Understanding Your Semen Analysis Results
The semen analysis is the first step in evaluating the male factor for couples undergoing an infertility evaluation. It is important to evaluate the male so the female does not go through more invasive testing or treatments unnecessarily.
The semen analysis report contains several pieces of data. The most important values are volume, count, motility, and morphology. Here is a brief description of these factors and their relevance:
Volume: This measures the total volume of the ejaculate. Human semen is produced in relatively small amounts. Most men produce 1-4ml. While normal values are given on the report, there are no known causes of infertility associated with abnormal semen volume. However, too little or too much semen may interfere with proper delivery of the semen to the female during intercourse. Although this has never been proven, a short course of artificial insemination would theoretically deal with this possible problem. Some clinicians believe that high volumes are associated with infections of the prostate. This can be confirmed by semen cultures.
Count: The sperm count is given in concentration (sperm/ml) and total count. (Concentration multiplied by volume). Low sperm counts are usually assumed to be related to infertility. This is not perfect, as there are men with low counts who have children. Low sperm counts can be due to anatomical or hormonal issues, but most go unexplained.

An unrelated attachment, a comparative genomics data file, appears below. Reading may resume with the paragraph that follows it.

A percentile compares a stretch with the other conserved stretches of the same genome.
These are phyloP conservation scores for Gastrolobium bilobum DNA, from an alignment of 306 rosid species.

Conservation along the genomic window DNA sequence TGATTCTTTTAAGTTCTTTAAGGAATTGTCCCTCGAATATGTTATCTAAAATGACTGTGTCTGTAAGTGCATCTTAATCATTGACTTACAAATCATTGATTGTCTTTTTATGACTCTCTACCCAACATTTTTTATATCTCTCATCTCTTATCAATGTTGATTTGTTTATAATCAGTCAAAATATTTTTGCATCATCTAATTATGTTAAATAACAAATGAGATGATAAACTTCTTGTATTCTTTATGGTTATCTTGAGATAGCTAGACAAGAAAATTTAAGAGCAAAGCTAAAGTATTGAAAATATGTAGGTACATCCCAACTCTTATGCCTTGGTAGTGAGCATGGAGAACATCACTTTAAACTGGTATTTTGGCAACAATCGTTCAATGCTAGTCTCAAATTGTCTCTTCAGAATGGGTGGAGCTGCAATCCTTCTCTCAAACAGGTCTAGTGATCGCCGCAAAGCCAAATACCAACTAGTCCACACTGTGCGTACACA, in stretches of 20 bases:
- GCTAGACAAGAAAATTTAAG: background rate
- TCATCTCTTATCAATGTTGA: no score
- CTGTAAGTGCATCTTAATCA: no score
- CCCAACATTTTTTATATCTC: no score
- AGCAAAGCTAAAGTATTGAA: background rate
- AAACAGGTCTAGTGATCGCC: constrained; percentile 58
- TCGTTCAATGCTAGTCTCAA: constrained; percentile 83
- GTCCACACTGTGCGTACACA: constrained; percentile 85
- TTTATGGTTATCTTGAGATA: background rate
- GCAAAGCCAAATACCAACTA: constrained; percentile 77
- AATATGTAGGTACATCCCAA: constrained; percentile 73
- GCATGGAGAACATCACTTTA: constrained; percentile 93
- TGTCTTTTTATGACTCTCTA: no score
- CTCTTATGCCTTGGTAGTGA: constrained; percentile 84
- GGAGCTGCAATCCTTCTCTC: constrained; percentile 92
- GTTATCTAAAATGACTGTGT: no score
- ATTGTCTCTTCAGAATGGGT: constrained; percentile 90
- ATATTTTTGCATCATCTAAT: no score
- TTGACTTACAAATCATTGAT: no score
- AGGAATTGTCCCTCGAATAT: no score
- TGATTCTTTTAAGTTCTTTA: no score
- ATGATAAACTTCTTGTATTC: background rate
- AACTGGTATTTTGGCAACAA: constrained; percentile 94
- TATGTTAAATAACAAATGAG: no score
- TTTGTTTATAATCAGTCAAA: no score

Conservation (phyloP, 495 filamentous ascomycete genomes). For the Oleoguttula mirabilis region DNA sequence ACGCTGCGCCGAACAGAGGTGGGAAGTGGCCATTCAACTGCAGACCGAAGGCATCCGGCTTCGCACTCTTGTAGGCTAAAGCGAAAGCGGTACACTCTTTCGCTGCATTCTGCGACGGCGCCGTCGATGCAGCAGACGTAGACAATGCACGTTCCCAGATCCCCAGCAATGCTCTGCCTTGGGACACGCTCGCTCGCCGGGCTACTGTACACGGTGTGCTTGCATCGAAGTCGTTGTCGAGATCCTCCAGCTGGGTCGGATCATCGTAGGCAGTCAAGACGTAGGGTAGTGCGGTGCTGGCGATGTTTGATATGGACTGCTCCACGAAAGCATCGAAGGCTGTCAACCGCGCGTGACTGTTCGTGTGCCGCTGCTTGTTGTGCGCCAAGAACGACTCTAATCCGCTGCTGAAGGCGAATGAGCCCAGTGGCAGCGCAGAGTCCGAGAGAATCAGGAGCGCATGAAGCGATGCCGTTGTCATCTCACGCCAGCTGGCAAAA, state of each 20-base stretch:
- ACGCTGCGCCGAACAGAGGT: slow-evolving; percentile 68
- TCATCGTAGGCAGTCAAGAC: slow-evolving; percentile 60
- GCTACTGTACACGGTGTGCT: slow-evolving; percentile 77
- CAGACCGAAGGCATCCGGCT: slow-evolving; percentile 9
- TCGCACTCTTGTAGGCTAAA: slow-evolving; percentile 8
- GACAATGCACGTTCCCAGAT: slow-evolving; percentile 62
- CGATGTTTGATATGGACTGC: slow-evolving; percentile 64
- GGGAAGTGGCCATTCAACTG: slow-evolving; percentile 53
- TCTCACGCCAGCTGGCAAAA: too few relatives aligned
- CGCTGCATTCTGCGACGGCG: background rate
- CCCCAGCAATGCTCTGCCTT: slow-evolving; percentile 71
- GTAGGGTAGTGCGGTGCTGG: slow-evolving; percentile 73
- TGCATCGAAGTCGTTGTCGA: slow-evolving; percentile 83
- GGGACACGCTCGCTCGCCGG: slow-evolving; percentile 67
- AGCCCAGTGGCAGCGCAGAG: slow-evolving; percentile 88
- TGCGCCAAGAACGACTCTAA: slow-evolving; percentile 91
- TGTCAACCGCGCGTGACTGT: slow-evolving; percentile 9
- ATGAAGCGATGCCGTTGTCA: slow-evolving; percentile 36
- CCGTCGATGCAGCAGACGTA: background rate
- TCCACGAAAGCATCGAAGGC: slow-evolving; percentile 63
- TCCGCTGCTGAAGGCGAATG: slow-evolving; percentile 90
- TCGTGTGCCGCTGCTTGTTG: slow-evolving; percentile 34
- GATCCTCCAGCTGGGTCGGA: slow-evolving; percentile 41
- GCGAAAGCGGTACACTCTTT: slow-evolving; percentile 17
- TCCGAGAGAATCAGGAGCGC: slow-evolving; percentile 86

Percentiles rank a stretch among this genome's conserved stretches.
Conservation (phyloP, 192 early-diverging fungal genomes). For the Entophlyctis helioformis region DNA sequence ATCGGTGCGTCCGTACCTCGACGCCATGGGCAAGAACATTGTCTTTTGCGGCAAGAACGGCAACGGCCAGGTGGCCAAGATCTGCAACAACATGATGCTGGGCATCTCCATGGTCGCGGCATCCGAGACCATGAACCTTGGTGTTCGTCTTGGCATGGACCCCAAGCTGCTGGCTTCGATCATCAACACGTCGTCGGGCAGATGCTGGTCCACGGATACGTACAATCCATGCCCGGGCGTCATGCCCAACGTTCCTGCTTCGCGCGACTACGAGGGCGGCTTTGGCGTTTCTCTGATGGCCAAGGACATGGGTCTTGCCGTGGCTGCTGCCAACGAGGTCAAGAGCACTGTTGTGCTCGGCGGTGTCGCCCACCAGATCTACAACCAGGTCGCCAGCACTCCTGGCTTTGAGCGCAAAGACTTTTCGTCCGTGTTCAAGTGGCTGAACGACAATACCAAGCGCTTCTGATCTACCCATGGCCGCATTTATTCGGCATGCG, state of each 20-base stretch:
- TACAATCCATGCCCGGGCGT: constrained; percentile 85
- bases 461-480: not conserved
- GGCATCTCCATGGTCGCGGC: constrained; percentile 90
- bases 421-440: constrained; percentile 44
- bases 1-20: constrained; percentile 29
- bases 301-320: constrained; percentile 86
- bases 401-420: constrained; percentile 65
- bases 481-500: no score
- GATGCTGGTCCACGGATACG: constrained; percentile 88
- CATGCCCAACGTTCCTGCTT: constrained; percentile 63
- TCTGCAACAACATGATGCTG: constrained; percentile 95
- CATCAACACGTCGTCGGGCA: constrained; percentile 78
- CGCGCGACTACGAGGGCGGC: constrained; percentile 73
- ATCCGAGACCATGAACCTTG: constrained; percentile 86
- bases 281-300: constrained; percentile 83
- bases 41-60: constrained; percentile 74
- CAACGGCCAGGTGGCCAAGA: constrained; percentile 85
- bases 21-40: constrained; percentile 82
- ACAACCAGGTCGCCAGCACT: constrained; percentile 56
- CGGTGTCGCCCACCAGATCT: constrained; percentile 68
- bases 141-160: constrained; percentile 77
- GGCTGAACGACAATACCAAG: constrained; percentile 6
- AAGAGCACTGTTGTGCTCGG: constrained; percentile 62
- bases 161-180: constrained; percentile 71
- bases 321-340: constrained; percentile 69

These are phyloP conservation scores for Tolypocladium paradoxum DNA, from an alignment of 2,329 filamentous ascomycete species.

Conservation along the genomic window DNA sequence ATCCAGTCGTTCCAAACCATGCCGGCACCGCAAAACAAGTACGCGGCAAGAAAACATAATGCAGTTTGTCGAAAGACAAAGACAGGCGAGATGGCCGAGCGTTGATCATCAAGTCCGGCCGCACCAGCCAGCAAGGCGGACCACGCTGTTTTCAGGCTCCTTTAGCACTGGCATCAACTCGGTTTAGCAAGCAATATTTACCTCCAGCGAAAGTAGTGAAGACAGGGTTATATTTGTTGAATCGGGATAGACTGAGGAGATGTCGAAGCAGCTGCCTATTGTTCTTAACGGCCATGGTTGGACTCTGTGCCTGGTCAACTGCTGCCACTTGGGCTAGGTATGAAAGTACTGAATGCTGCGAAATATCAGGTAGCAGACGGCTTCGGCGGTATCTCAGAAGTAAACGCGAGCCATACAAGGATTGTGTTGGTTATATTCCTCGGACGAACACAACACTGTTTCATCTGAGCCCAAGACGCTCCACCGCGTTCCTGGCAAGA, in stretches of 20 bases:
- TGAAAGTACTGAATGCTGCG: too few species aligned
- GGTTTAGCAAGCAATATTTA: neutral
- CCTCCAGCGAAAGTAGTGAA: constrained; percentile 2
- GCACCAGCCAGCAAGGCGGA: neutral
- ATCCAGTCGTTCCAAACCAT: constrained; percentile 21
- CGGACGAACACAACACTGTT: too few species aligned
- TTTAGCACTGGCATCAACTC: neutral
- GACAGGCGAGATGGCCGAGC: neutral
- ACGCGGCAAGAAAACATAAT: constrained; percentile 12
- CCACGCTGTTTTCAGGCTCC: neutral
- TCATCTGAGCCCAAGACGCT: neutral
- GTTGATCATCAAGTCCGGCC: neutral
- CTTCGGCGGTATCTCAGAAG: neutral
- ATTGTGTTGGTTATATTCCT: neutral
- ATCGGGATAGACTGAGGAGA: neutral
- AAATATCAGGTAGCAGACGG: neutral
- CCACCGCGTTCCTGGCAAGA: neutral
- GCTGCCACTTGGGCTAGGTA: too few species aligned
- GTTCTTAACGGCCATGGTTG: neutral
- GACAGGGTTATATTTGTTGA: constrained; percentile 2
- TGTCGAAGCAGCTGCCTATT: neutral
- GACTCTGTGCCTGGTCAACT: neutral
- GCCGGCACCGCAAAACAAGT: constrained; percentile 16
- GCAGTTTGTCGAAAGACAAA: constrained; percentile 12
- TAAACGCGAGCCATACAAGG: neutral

Motility: This is usually expressed as percentage of moving sperm. Some labs will “rate” the quality of the motility by a grading system. This can be subjective. Also, some men with high counts and lower motility may still have normal amounts of moving sperm. In general, 10 million sperm with good motility per ml is probably acceptable. Possible causes of low motility include varicocoeles, infection, and sperm antibodies.
Morphology: Normally shaped sperm. This can be reported by the older World Health Organization (WHO) standard, or the newer “Kruger or strict criteria.” Most fertility centers do not use the WHO standard because it does not correlate well with IVF results. In contrast, the strict criteria has been shown to predict fertilization rates with IVF. This test is performed by a licensed technician who looks at the sperm through a microscope, so there is variation between labs. Morphology does not correlate well with natural fertility. It is best used to determine how to treat sperm for couples undergoing IVF. Most centers decide what level might require intracytoplasmic sperm injection (ICSI).
Men with low counts and/or motility may benefit from seeing a urologist to rule out varicocoeles or other problems in the genital tract. Hormone and sperm antibody testing may be indicated in some men.
Men with an abnormal semen analysis should consult with a reproductive endocrinologist. A urology consult may be indicated in some cases. Most men with an abnormal semen analysis can father children with appropriate treatment.